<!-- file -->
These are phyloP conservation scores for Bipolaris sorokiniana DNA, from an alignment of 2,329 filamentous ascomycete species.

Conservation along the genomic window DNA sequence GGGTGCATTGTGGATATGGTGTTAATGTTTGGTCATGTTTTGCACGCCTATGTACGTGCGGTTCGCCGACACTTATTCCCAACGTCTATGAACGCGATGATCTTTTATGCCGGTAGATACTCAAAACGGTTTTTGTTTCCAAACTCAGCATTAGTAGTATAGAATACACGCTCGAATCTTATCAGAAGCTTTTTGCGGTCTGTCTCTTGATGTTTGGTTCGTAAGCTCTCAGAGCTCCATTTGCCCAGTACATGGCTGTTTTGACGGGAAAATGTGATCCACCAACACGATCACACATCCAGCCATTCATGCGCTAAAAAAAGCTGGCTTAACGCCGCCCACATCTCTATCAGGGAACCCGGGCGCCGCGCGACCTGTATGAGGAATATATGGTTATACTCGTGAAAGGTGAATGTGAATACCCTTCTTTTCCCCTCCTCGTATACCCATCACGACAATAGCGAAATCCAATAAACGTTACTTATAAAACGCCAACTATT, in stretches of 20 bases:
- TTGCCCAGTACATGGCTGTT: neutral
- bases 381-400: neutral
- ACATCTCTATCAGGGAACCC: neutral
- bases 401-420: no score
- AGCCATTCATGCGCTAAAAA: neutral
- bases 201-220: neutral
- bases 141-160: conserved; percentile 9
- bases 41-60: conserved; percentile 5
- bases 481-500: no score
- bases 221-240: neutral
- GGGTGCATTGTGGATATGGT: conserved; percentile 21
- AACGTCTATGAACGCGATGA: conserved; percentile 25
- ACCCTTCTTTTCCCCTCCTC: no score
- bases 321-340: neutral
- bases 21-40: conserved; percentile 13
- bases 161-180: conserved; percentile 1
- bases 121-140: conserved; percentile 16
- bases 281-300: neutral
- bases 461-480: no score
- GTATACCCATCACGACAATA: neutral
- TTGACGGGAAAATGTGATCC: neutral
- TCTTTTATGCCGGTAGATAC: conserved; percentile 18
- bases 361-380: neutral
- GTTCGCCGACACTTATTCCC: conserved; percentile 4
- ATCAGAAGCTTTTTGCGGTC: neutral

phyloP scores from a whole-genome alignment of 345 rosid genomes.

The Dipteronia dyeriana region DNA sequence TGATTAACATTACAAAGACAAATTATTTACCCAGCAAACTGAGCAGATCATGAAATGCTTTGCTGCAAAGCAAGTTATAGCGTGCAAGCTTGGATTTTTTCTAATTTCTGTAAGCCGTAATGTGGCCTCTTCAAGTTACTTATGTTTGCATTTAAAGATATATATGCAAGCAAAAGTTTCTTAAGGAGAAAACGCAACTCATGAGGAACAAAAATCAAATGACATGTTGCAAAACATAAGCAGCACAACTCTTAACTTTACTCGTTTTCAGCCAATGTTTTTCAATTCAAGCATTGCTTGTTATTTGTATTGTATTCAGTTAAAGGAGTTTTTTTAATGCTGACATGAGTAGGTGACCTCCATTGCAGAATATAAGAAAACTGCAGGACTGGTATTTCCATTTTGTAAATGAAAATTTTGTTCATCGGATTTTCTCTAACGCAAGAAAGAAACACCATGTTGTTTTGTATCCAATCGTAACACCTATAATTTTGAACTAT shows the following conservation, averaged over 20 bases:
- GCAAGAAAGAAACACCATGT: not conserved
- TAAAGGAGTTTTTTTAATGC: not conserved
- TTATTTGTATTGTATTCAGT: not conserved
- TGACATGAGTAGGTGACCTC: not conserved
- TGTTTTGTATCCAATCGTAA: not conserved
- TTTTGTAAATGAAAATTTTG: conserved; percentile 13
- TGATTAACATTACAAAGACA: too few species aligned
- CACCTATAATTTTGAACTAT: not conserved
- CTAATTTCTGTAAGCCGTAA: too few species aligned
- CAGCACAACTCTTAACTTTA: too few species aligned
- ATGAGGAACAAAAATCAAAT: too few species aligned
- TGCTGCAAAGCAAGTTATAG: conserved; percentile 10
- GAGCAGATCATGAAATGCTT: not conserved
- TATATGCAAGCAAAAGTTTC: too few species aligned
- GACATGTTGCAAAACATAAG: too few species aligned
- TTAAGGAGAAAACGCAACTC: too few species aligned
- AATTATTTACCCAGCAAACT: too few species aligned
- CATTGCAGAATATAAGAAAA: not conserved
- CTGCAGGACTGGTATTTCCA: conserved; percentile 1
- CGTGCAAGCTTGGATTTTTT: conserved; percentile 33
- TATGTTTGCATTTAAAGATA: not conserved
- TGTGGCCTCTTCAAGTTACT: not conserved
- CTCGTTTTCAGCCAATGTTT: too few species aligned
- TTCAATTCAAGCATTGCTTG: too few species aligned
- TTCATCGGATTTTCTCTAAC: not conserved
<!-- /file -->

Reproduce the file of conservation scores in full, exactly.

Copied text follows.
These are phyloP conservation scores for Bipolaris sorokiniana DNA, from an alignment of 2,329 filamentous ascomycete species.

Conservation along the genomic window DNA sequence GGGTGCATTGTGGATATGGTGTTAATGTTTGGTCATGTTTTGCACGCCTATGTACGTGCGGTTCGCCGACACTTATTCCCAACGTCTATGAACGCGATGATCTTTTATGCCGGTAGATACTCAAAACGGTTTTTGTTTCCAAACTCAGCATTAGTAGTATAGAATACACGCTCGAATCTTATCAGAAGCTTTTTGCGGTCTGTCTCTTGATGTTTGGTTCGTAAGCTCTCAGAGCTCCATTTGCCCAGTACATGGCTGTTTTGACGGGAAAATGTGATCCACCAACACGATCACACATCCAGCCATTCATGCGCTAAAAAAAGCTGGCTTAACGCCGCCCACATCTCTATCAGGGAACCCGGGCGCCGCGCGACCTGTATGAGGAATATATGGTTATACTCGTGAAAGGTGAATGTGAATACCCTTCTTTTCCCCTCCTCGTATACCCATCACGACAATAGCGAAATCCAATAAACGTTACTTATAAAACGCCAACTATT, in stretches of 20 bases:
- TTGCCCAGTACATGGCTGTT: neutral
- bases 381-400: neutral
- ACATCTCTATCAGGGAACCC: neutral
- bases 401-420: no score
- AGCCATTCATGCGCTAAAAA: neutral
- bases 201-220: neutral
- bases 141-160: conserved; percentile 9
- bases 41-60: conserved; percentile 5
- bases 481-500: no score
- bases 221-240: neutral
- GGGTGCATTGTGGATATGGT: conserved; percentile 21
- AACGTCTATGAACGCGATGA: conserved; percentile 25
- ACCCTTCTTTTCCCCTCCTC: no score
- bases 321-340: neutral
- bases 21-40: conserved; percentile 13
- bases 161-180: conserved; percentile 1
- bases 121-140: conserved; percentile 16
- bases 281-300: neutral
- bases 461-480: no score
- GTATACCCATCACGACAATA: neutral
- TTGACGGGAAAATGTGATCC: neutral
- TCTTTTATGCCGGTAGATAC: conserved; percentile 18
- bases 361-380: neutral
- GTTCGCCGACACTTATTCCC: conserved; percentile 4
- ATCAGAAGCTTTTTGCGGTC: neutral

phyloP scores from a whole-genome alignment of 345 rosid genomes.

The Dipteronia dyeriana region DNA sequence TGATTAACATTACAAAGACAAATTATTTACCCAGCAAACTGAGCAGATCATGAAATGCTTTGCTGCAAAGCAAGTTATAGCGTGCAAGCTTGGATTTTTTCTAATTTCTGTAAGCCGTAATGTGGCCTCTTCAAGTTACTTATGTTTGCATTTAAAGATATATATGCAAGCAAAAGTTTCTTAAGGAGAAAACGCAACTCATGAGGAACAAAAATCAAATGACATGTTGCAAAACATAAGCAGCACAACTCTTAACTTTACTCGTTTTCAGCCAATGTTTTTCAATTCAAGCATTGCTTGTTATTTGTATTGTATTCAGTTAAAGGAGTTTTTTTAATGCTGACATGAGTAGGTGACCTCCATTGCAGAATATAAGAAAACTGCAGGACTGGTATTTCCATTTTGTAAATGAAAATTTTGTTCATCGGATTTTCTCTAACGCAAGAAAGAAACACCATGTTGTTTTGTATCCAATCGTAACACCTATAATTTTGAACTAT shows the following conservation, averaged over 20 bases:
- GCAAGAAAGAAACACCATGT: not conserved
- TAAAGGAGTTTTTTTAATGC: not conserved
- TTATTTGTATTGTATTCAGT: not conserved
- TGACATGAGTAGGTGACCTC: not conserved
- TGTTTTGTATCCAATCGTAA: not conserved
- TTTTGTAAATGAAAATTTTG: conserved; percentile 13
- TGATTAACATTACAAAGACA: too few species aligned
- CACCTATAATTTTGAACTAT: not conserved
- CTAATTTCTGTAAGCCGTAA: too few species aligned
- CAGCACAACTCTTAACTTTA: too few species aligned
- ATGAGGAACAAAAATCAAAT: too few species aligned
- TGCTGCAAAGCAAGTTATAG: conserved; percentile 10
- GAGCAGATCATGAAATGCTT: not conserved
- TATATGCAAGCAAAAGTTTC: too few species aligned
- GACATGTTGCAAAACATAAG: too few species aligned
- TTAAGGAGAAAACGCAACTC: too few species aligned
- AATTATTTACCCAGCAAACT: too few species aligned
- CATTGCAGAATATAAGAAAA: not conserved
- CTGCAGGACTGGTATTTCCA: conserved; percentile 1
- CGTGCAAGCTTGGATTTTTT: conserved; percentile 33
- TATGTTTGCATTTAAAGATA: not conserved
- TGTGGCCTCTTCAAGTTACT: not conserved
- CTCGTTTTCAGCCAATGTTT: too few species aligned
- TTCAATTCAAGCATTGCTTG: too few species aligned
- TTCATCGGATTTTCTCTAAC: not conserved